Mt Eden Prison Gymnasium Excavation
Archaeological investigations by Clough and Associates Ltd at Mt Eden Gaol have commenced as the re-development of the Mt Eden Prisons gets underway. The excavation so far has provided a snapshot of the history of the site from the 1850s onwards. The first phase of work involved photographic and architectural recording of some of the smaller buildings to be demolished, including the “Gymnasium” and “Bag Shop” built in the early 20th Century. Following the demolition of the Gymnasium, parts of the earlier Mt Eden Gaol stockade built in the late 1850s were uncovered.
Under the modern asphalt are layers of fill and older levels for the yard and below that lies a dense layer of large basalt flakes probably relating to the construction of the later prison wing during early 20th Century. A thin distinctive layer of fill under the flakes consists of crushed fragments of white plaster mixed with wood fragments, a large collection of nails and an assortment of artefacts. This appears to relate to the demolition of the stockade.
The artefacts recovered so far include buttons, clay pipe fragments and ceramic sherds. Three items in particular stand out in the collection from the layer: a bone toothbrush with a “government issue” arrow scratched into the handle, a bullet and a clay pipe manufactured by Balme (London) with a stem that has been smoked down to last 2cm.
The dig exposed remains of the stockade: stone piles, probably for a wooden floor, and an early concrete footing along the western side with timber slots for the studs and wall. The unusual feature is a basalt block structure with curved corners surrounding the building, incorporating an entrance to the building along the northern wall.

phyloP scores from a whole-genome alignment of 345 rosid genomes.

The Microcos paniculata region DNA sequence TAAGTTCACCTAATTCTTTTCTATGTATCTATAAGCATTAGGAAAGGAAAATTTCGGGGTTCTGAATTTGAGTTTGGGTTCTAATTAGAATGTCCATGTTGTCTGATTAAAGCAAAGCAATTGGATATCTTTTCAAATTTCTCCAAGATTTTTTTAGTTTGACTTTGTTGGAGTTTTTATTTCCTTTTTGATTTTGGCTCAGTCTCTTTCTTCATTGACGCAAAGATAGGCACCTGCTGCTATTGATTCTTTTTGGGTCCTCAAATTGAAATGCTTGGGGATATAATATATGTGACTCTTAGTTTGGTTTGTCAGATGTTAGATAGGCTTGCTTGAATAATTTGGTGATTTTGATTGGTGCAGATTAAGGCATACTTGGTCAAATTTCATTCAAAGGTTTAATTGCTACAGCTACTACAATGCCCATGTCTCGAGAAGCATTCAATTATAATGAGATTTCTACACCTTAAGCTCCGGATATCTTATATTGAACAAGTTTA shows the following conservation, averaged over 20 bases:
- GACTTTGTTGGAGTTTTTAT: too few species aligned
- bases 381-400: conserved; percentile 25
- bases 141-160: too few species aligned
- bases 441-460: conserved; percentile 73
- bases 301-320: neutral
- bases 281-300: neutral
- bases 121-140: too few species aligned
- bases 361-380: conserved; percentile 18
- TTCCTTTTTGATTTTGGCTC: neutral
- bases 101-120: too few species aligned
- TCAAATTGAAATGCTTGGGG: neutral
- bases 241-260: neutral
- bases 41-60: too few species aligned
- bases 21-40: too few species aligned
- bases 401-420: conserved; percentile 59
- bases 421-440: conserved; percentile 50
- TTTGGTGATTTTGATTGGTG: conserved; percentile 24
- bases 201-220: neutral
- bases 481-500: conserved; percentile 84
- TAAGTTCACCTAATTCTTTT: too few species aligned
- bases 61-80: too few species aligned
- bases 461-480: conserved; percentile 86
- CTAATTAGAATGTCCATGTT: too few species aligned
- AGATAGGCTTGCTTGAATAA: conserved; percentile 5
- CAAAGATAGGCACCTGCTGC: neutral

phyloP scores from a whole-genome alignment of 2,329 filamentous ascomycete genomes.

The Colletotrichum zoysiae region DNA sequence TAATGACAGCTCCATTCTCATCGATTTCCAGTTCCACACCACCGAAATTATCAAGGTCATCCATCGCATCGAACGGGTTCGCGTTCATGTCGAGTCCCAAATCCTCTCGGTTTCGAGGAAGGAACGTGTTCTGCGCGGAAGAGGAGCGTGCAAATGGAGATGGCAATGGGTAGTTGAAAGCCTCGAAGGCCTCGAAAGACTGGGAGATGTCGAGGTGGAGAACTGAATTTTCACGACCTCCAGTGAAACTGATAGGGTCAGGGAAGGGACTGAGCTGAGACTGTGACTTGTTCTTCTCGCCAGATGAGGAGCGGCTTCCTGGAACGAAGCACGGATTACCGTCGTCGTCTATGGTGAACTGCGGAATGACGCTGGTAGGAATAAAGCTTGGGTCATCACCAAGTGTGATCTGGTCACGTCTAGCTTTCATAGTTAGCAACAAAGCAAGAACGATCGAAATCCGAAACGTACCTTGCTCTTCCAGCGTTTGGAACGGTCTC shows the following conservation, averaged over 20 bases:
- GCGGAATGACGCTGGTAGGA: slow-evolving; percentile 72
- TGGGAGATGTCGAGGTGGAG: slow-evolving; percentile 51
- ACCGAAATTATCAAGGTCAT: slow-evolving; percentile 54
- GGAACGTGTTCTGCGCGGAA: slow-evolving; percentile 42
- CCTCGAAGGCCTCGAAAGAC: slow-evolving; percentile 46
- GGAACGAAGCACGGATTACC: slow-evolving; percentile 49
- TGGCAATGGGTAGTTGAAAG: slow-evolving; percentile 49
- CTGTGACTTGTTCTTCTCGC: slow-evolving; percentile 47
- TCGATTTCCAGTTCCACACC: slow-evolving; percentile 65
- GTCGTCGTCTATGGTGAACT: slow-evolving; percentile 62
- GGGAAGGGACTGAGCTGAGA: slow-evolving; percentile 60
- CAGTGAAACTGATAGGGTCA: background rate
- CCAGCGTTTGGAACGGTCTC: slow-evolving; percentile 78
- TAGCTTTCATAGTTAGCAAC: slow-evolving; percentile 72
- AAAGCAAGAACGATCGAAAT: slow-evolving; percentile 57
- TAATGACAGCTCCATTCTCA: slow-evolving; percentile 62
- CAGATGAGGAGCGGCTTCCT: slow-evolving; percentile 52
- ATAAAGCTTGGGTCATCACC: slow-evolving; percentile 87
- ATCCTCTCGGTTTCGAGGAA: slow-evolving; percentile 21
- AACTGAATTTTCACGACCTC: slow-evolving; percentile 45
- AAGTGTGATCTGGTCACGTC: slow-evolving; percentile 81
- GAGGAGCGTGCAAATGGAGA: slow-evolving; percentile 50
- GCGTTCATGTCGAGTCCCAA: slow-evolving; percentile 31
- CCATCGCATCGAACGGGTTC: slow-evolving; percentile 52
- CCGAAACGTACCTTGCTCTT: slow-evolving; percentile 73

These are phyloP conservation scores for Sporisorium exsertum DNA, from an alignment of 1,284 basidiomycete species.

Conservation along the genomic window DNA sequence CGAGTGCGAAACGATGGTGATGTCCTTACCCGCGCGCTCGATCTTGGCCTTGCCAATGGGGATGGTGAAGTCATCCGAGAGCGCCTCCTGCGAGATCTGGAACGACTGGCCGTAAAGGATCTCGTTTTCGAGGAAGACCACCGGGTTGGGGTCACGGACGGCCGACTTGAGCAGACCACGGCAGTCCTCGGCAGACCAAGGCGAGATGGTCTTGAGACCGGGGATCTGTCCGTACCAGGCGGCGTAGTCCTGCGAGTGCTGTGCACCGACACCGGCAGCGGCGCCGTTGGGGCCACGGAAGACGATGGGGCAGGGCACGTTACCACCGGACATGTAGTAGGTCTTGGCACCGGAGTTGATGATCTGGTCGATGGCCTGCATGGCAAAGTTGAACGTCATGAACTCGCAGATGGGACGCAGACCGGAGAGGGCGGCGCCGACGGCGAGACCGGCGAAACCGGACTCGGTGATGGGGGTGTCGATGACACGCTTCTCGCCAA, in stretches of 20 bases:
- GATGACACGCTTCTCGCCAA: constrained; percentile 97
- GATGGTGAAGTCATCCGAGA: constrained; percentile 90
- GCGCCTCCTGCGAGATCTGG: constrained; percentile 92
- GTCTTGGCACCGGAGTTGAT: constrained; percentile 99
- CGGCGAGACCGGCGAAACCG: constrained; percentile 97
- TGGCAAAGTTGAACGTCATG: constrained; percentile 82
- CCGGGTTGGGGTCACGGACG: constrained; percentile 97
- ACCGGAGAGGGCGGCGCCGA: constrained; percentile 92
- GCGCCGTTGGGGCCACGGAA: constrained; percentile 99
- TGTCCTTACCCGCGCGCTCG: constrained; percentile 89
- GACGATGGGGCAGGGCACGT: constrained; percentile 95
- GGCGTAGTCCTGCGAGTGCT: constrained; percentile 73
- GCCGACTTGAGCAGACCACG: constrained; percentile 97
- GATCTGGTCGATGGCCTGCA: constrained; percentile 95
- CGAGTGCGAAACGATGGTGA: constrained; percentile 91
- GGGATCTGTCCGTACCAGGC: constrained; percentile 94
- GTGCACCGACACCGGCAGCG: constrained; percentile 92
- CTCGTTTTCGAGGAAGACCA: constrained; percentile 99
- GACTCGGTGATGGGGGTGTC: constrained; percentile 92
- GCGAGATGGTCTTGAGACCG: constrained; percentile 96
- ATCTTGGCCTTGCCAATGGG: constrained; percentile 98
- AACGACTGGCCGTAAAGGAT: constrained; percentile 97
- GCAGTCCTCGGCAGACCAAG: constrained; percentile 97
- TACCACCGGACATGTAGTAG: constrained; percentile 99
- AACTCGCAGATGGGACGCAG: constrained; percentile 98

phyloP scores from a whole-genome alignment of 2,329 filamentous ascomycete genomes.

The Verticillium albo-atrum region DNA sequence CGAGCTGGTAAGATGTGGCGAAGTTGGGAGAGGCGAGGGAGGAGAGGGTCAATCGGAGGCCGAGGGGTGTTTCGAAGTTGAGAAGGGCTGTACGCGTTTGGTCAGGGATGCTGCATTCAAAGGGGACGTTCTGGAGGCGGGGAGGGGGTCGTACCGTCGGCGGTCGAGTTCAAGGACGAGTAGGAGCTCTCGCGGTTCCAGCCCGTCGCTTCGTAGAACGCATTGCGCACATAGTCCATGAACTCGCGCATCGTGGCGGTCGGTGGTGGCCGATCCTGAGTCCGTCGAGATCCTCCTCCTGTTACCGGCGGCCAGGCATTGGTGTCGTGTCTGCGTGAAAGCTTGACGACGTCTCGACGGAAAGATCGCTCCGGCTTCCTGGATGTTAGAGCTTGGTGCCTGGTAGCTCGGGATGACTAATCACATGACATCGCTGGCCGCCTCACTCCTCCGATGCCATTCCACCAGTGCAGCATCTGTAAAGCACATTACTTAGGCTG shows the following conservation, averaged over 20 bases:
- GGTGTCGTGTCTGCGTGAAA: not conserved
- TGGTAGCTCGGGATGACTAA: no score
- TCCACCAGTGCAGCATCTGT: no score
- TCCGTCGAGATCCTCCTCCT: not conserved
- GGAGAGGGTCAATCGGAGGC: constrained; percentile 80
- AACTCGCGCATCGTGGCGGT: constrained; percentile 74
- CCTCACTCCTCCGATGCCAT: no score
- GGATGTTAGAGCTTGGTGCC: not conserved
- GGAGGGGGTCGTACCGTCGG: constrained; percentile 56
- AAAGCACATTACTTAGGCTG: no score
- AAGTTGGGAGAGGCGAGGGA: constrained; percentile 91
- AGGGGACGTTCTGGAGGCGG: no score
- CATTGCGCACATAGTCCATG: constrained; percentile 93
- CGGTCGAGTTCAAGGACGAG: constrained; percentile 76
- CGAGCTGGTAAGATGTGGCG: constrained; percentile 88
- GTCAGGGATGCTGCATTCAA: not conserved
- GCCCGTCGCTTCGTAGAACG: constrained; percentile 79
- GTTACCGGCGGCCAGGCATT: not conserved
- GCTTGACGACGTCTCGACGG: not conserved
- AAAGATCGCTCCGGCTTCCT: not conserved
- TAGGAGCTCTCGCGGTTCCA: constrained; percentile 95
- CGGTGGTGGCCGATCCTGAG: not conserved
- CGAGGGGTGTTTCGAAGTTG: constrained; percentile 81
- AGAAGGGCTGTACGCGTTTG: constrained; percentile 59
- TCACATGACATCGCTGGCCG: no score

Future investigations are targeted towards identifying the original fence-line around the stockade and other parts of the stockade that may have survived the building of the later prison.
- Simon Best
- Simon Bickler
- Ben Thorne
- Colin Sutherland
- Rod Clough
- Jennifer Low
- Barry Baquie
Foundations of the Stockade.
Update May 2009 - Archival investigations suggest that the building was in the area o fthe stockade but most probably relates to the Chapel building. Whether that was originally a stockade building or constructed after the original building was removed is not yet known. More details are discussed in the Chapel page.
The east section below the stairs illustrates much of the history of the area.
- At the base is a demolition layer from the stockade building including plaster and other miscellaneous artefacts on the base natural volcanic basalt layer.
- Large Basalt flakes sit on the demolition layer and probably come from the building of the later prison wing (c. 1915)
- Fill above the basalt flakes from the yard area under a old concrete layer probably an earlier yard surface (this probably dates soon after the construction of the prison and the stairs are likely to descend to this level.
- More fill over the top of the old yard surface and a modern asphalt layer for the yard.
Small excavation at the corner of the Bag Shop building. The trench here illustrated the build-up of material from the old land surface.
View the Excavation in 3D